By editorial board • 

Linfield facing challenges, but seems poised to prevail

America’s private four-year colleges have been buffeted by gale force winds of change. They face the risk of increasing marginalization, as a dwindling number of college graduates pursue a proliferating number of alternative educational and workforce options.

Against that backdrop, it was encouraging to hear Linfield President Tom Hellie acknowledge the challenges in his final state of the college address, but also identify past successes and future opportunities for the school in its efforts to weather the storm.

High school graduation and college enrollment rates have been under steady decline since 2011, and the slide is expected to continue for the next seven years. Meanwhile, a decade-long economic rebound has driven unemployment rates to record lows, ensuring jobs for virtually all able-bodied Americans entering the workforce.

With college tuition and student debt spiraling ever upward, community colleges are successfully marketing themselves as low-cost places to start out and state colleges as low-cost places to finish the job. Another less costly alternative, online study, is also booming — to the point where 30 percent of today’s students are getting at least some of their education over the internet. It doesn’t help that with high schools are now offering so many college credits, top students can potentially bank a year’s worth in advance.

At the other end of the spectrum, schools like Harvard and Stanford can tap the top 1 percent from a tidal wave of applicants, routinely run billion-dollar fundraising campaigns and rely on endowments running into the tens of billions. And there are plenty of other top tier schools emulating them with varying degrees of success.

Finally, the makeup of the college applicant school is changing. It is becoming more ethnically and economically diverse, leading schools to adapt with respect to curriculum, aid programs and campus culture.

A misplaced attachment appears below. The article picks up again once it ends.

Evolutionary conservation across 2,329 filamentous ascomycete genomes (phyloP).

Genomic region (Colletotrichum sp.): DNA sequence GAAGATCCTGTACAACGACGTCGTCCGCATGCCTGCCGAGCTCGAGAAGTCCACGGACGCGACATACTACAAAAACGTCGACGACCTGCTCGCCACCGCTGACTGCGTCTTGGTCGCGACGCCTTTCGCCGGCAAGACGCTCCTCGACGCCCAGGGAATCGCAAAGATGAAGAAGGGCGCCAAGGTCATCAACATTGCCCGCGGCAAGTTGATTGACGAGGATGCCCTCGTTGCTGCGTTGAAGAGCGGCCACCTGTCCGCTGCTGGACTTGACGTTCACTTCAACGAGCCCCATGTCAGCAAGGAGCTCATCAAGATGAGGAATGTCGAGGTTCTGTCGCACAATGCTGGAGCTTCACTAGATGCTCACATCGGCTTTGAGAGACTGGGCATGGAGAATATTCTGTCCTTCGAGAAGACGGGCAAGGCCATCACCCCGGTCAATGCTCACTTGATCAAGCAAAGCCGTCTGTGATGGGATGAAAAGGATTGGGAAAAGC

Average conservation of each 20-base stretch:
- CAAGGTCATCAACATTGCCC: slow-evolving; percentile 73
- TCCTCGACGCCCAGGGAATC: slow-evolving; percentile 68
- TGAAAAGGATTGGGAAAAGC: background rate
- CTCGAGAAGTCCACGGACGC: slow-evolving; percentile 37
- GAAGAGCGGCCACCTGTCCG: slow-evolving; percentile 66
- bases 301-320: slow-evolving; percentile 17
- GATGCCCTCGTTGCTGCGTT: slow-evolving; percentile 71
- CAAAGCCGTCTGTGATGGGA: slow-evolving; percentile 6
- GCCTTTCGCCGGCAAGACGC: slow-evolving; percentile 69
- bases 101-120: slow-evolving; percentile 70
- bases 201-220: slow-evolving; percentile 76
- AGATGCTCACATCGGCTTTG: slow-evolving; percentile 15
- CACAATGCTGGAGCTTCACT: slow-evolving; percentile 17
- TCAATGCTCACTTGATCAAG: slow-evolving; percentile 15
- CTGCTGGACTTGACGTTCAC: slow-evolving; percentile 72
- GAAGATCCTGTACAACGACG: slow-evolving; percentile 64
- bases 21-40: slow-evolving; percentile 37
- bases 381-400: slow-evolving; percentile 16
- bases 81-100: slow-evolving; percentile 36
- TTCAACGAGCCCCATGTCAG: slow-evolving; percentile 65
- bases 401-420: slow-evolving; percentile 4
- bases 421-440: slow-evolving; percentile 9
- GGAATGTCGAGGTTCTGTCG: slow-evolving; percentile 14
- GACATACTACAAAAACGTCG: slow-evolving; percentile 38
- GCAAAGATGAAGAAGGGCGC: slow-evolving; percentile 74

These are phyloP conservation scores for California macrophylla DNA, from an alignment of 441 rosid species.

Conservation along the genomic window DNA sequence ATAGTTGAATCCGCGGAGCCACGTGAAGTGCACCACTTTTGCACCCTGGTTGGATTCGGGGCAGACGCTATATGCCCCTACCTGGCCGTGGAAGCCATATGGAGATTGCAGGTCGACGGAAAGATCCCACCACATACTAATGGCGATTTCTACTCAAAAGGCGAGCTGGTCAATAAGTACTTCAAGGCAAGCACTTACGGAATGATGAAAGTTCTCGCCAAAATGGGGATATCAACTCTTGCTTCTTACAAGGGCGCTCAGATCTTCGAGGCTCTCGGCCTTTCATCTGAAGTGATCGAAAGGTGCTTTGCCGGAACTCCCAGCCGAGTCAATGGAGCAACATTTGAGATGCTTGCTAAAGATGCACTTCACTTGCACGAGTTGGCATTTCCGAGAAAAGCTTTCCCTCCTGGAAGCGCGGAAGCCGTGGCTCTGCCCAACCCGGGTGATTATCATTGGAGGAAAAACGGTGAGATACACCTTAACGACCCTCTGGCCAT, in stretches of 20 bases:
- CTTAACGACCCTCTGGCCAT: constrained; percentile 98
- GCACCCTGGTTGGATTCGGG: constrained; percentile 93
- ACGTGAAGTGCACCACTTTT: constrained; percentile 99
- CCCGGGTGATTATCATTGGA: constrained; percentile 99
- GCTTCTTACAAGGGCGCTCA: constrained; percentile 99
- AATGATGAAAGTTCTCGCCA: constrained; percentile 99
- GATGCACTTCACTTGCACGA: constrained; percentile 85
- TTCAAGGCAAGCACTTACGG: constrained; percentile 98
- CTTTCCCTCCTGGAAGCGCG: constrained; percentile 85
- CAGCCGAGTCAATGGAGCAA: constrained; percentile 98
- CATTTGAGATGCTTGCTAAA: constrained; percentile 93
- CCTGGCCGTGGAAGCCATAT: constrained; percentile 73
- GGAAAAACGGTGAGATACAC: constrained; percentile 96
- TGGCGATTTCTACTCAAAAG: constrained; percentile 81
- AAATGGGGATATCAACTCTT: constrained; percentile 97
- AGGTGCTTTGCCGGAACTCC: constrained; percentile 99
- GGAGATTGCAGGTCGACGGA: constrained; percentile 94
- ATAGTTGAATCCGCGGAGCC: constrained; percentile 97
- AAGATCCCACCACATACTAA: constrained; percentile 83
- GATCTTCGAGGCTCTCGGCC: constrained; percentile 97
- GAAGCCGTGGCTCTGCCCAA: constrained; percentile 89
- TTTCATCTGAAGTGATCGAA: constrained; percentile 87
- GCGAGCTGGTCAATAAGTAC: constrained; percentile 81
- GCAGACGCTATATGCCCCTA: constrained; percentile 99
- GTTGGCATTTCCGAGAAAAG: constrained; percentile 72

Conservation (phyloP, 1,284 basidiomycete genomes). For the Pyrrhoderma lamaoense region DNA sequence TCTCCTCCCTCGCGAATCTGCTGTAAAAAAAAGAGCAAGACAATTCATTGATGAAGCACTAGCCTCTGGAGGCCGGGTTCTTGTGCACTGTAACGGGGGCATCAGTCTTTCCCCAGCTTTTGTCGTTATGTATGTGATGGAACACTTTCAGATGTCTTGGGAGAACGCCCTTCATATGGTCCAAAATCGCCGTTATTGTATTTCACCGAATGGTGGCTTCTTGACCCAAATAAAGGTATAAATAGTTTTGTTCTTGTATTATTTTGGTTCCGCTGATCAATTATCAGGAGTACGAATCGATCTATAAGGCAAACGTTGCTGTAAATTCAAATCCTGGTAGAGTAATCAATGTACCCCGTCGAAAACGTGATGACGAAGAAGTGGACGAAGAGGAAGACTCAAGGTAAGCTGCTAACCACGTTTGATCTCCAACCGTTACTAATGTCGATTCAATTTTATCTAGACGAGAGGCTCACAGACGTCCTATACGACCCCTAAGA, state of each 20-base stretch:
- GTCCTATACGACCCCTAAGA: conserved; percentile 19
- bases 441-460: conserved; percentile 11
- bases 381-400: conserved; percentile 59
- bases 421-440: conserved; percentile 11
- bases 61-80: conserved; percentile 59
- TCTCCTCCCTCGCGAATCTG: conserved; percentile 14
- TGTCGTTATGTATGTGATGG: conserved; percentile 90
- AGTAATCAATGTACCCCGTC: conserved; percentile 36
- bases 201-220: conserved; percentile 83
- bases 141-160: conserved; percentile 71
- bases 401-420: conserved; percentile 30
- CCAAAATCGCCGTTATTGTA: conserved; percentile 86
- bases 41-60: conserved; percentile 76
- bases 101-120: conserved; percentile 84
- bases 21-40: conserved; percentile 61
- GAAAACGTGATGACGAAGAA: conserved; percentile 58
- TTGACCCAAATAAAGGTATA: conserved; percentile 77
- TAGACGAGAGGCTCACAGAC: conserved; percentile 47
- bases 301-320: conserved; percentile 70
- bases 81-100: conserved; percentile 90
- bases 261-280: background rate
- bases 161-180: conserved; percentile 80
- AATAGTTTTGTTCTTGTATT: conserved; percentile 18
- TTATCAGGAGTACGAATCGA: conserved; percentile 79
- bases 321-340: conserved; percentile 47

But as Hellie noted, Linfield has a wealth of strengths, which serves to position it well in its peer group. And while some schools might be standing pat, hunkering down or even pulling back, he took pride in pledging Linfield to a course of pressing relentlessly forward.

As he nears retirement, the college is well into a search for a replacement. He believes he has set a course that should help his successor navigate the troubled private-college waters successfully in the years to come.

We certainly hope so, because McMinnville shares an uncommonly close relationship with its local liberal arts college. The two have shared a mutually beneficial cultural, educational and economic heritage for more than 150 years now, and both have a huge stake in that continuing.

The city has a lot of strengths it can tout in its own right, as reflected in the glowing state of the city address delivered Tuesday by Mayor Scott Hill and City Manager Jeff Towery. One of those strengths is a college that feeds top-drawer talent into its workforce and leadership circles on a sustained basis. 

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